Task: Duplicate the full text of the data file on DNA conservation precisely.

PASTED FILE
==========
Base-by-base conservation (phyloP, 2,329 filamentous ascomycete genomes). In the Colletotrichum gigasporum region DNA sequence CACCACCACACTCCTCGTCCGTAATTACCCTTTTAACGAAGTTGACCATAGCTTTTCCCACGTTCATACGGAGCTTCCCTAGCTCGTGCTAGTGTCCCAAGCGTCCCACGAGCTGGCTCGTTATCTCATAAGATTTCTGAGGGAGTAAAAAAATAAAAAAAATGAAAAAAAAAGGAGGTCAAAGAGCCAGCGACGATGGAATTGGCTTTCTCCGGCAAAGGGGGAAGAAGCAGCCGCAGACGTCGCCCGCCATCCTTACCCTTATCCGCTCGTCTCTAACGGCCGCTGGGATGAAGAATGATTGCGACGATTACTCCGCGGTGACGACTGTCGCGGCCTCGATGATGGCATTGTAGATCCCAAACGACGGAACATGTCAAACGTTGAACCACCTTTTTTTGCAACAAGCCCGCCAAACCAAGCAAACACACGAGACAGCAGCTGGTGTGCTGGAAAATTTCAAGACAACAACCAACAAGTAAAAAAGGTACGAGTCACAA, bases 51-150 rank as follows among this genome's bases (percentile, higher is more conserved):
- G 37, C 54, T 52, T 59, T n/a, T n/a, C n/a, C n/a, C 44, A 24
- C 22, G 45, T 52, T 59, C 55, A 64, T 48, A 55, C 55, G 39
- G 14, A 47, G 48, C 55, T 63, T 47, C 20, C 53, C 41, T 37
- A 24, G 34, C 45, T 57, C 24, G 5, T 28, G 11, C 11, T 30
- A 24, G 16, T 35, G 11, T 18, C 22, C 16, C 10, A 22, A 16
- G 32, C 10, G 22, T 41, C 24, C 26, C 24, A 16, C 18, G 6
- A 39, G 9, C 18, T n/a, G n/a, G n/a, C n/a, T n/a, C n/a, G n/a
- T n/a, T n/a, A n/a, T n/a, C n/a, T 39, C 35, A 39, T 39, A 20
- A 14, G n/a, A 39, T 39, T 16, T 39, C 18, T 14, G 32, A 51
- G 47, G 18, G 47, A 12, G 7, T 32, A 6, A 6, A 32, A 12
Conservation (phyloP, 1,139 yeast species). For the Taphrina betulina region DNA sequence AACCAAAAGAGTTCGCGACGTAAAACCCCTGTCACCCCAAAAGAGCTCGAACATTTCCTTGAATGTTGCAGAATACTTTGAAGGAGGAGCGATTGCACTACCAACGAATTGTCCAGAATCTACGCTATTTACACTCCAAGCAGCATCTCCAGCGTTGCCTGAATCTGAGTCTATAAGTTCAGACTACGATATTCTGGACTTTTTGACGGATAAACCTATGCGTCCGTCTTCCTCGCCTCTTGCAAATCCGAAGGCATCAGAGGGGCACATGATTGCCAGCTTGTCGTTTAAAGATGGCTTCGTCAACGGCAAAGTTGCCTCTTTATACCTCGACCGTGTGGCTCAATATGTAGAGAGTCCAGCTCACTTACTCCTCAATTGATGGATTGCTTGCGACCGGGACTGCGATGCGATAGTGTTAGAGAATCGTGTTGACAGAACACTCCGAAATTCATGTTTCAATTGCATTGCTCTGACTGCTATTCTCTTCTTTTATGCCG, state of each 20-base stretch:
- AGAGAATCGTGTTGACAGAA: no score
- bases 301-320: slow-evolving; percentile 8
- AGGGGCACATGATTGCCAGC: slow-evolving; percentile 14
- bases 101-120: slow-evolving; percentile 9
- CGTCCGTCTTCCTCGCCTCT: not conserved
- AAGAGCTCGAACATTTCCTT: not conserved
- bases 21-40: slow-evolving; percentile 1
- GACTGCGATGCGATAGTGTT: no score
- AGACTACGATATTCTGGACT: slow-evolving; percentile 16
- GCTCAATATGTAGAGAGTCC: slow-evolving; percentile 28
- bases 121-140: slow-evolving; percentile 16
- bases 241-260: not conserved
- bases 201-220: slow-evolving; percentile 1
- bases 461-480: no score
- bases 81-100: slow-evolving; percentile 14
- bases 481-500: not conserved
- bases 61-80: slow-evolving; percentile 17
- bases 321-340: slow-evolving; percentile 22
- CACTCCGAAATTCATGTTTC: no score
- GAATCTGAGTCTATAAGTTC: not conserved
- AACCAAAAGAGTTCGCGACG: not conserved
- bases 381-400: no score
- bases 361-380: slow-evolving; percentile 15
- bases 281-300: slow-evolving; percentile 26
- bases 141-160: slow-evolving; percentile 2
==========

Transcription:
Base-by-base conservation (phyloP, 2,329 filamentous ascomycete genomes). In the Colletotrichum gigasporum region DNA sequence CACCACCACACTCCTCGTCCGTAATTACCCTTTTAACGAAGTTGACCATAGCTTTTCCCACGTTCATACGGAGCTTCCCTAGCTCGTGCTAGTGTCCCAAGCGTCCCACGAGCTGGCTCGTTATCTCATAAGATTTCTGAGGGAGTAAAAAAATAAAAAAAATGAAAAAAAAAGGAGGTCAAAGAGCCAGCGACGATGGAATTGGCTTTCTCCGGCAAAGGGGGAAGAAGCAGCCGCAGACGTCGCCCGCCATCCTTACCCTTATCCGCTCGTCTCTAACGGCCGCTGGGATGAAGAATGATTGCGACGATTACTCCGCGGTGACGACTGTCGCGGCCTCGATGATGGCATTGTAGATCCCAAACGACGGAACATGTCAAACGTTGAACCACCTTTTTTTGCAACAAGCCCGCCAAACCAAGCAAACACACGAGACAGCAGCTGGTGTGCTGGAAAATTTCAAGACAACAACCAACAAGTAAAAAAGGTACGAGTCACAA, bases 51-150 rank as follows among this genome's bases (percentile, higher is more conserved):
- G 37, C 54, T 52, T 59, T n/a, T n/a, C n/a, C n/a, C 44, A 24
- C 22, G 45, T 52, T 59, C 55, A 64, T 48, A 55, C 55, G 39
- G 14, A 47, G 48, C 55, T 63, T 47, C 20, C 53, C 41, T 37
- A 24, G 34, C 45, T 57, C 24, G 5, T 28, G 11, C 11, T 30
- A 24, G 16, T 35, G 11, T 18, C 22, C 16, C 10, A 22, A 16
- G 32, C 10, G 22, T 41, C 24, C 26, C 24, A 16, C 18, G 6
- A 39, G 9, C 18, T n/a, G n/a, G n/a, C n/a, T n/a, C n/a, G n/a
- T n/a, T n/a, A n/a, T n/a, C n/a, T 39, C 35, A 39, T 39, A 20
- A 14, G n/a, A 39, T 39, T 16, T 39, C 18, T 14, G 32, A 51
- G 47, G 18, G 47, A 12, G 7, T 32, A 6, A 6, A 32, A 12
Conservation (phyloP, 1,139 yeast species). For the Taphrina betulina region DNA sequence AACCAAAAGAGTTCGCGACGTAAAACCCCTGTCACCCCAAAAGAGCTCGAACATTTCCTTGAATGTTGCAGAATACTTTGAAGGAGGAGCGATTGCACTACCAACGAATTGTCCAGAATCTACGCTATTTACACTCCAAGCAGCATCTCCAGCGTTGCCTGAATCTGAGTCTATAAGTTCAGACTACGATATTCTGGACTTTTTGACGGATAAACCTATGCGTCCGTCTTCCTCGCCTCTTGCAAATCCGAAGGCATCAGAGGGGCACATGATTGCCAGCTTGTCGTTTAAAGATGGCTTCGTCAACGGCAAAGTTGCCTCTTTATACCTCGACCGTGTGGCTCAATATGTAGAGAGTCCAGCTCACTTACTCCTCAATTGATGGATTGCTTGCGACCGGGACTGCGATGCGATAGTGTTAGAGAATCGTGTTGACAGAACACTCCGAAATTCATGTTTCAATTGCATTGCTCTGACTGCTATTCTCTTCTTTTATGCCG, state of each 20-base stretch:
- AGAGAATCGTGTTGACAGAA: no score
- bases 301-320: slow-evolving; percentile 8
- AGGGGCACATGATTGCCAGC: slow-evolving; percentile 14
- bases 101-120: slow-evolving; percentile 9
- CGTCCGTCTTCCTCGCCTCT: not conserved
- AAGAGCTCGAACATTTCCTT: not conserved
- bases 21-40: slow-evolving; percentile 1
- GACTGCGATGCGATAGTGTT: no score
- AGACTACGATATTCTGGACT: slow-evolving; percentile 16
- GCTCAATATGTAGAGAGTCC: slow-evolving; percentile 28
- bases 121-140: slow-evolving; percentile 16
- bases 241-260: not conserved
- bases 201-220: slow-evolving; percentile 1
- bases 461-480: no score
- bases 81-100: slow-evolving; percentile 14
- bases 481-500: not conserved
- bases 61-80: slow-evolving; percentile 17
- bases 321-340: slow-evolving; percentile 22
- CACTCCGAAATTCATGTTTC: no score
- GAATCTGAGTCTATAAGTTC: not conserved
- AACCAAAAGAGTTCGCGACG: not conserved
- bases 381-400: no score
- bases 361-380: slow-evolving; percentile 15
- bases 281-300: slow-evolving; percentile 26
- bases 141-160: slow-evolving; percentile 2